By breaking into small groups and viewing and discussing different works of art, the students learned how to communicate their own impressions and incorporate the perspective of others who viewed the pieces differently—a process critical not only to interpreting art but making proper diagnoses. As Hope Torrents, the Lowe’s school programs coordinator and creator of the program, notes, “Someone else might see what you missed.”

For medical student Nikesh Shah, both exercises were as instructive as they were unexpected.

“I thought it was awesome,” he said. “Not that lectures are bad, but it was much more eye-opening than a lecture. Seeing and hearing is better than someone telling you that being in sync is important.”

After a long week for both the students and more than 40 faculty from the Miller School, SONHS, the Frost School, and the College of Arts and Sciences, the patient safety course concluded Friday with UM President Donna E. Shalala, who chaired the IOM report on the “Future of Nursing,” observing as the two most improved teams of future physicians and nurses competed in a final simulated patient encounter judged by their classmates.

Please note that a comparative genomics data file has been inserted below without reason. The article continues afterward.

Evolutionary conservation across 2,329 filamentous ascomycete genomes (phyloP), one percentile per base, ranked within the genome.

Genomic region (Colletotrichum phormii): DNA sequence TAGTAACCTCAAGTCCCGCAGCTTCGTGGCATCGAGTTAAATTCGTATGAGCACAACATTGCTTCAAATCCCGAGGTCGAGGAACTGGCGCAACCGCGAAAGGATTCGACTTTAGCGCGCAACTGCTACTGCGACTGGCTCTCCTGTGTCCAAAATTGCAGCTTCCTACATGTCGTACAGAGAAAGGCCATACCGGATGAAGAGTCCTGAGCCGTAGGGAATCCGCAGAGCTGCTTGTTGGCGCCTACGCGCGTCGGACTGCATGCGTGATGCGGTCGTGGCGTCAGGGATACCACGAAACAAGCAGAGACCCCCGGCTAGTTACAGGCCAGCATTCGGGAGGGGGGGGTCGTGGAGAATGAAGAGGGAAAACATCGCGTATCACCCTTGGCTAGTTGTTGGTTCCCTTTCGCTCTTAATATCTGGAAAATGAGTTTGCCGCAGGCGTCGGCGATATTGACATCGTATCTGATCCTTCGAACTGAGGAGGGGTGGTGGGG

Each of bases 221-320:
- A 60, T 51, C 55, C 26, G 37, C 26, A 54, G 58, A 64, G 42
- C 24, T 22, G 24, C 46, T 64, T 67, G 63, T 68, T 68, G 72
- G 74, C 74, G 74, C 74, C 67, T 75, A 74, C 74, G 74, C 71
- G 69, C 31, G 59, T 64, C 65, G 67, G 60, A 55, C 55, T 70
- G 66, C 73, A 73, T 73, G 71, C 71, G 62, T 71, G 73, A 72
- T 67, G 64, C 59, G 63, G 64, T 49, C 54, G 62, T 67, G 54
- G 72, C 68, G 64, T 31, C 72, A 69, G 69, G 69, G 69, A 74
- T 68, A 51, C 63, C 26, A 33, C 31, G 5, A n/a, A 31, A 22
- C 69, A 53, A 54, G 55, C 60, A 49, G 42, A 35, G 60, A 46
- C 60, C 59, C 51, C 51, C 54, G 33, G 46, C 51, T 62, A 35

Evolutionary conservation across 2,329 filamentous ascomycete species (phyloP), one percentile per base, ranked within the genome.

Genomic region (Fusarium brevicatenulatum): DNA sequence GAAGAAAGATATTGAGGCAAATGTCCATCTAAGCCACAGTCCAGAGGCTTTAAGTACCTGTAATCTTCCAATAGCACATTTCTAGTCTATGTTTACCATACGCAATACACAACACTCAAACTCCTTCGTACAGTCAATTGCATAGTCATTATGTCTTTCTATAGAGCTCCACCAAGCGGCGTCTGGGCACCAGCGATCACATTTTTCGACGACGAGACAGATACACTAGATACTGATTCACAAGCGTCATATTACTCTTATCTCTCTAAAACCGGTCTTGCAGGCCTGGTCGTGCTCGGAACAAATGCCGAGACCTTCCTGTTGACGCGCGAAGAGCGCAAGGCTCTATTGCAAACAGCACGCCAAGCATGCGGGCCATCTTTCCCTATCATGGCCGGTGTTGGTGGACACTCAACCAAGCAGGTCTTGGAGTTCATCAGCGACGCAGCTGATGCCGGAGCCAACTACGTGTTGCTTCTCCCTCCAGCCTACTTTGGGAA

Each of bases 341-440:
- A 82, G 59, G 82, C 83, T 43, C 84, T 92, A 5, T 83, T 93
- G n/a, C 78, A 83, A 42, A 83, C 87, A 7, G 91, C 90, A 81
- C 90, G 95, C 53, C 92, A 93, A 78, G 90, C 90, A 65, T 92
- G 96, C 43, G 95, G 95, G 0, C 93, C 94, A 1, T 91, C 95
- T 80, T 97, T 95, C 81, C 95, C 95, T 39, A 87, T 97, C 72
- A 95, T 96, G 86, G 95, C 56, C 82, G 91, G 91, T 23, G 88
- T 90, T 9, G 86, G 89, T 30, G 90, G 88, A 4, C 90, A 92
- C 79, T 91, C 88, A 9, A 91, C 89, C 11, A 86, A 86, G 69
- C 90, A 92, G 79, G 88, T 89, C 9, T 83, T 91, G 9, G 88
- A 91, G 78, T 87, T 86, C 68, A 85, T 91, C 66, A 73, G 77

Maya Bell can be reached at 305-284-7972.

 

 

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Alumnus Returns ‘Home’ to Direct UM’s Athletic Bands

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Alumnus Returns ‘Home’ to Direct UM’s Athletic Bands


Jay C. Rees

Jay C. Rees will lead the Frost Band of the Hour beginning July 1.

CORAL GABLES, Fla.,  (June 16, 2014)—The Phillip and Patricia Frost School of Music has appointed UM alumnus Jay C. Rees as the new director of athletic bands, a post he currently holds at The University of Arizona in Tucson.

Rees, B.M. ’84, will lead the Frost Band of the Hour, the University of Miami’s marching and pep band, at sporting events, including nationally televised Miami Hurricanes football and basketball games, and expand the band’s reach and reputation throughout the region.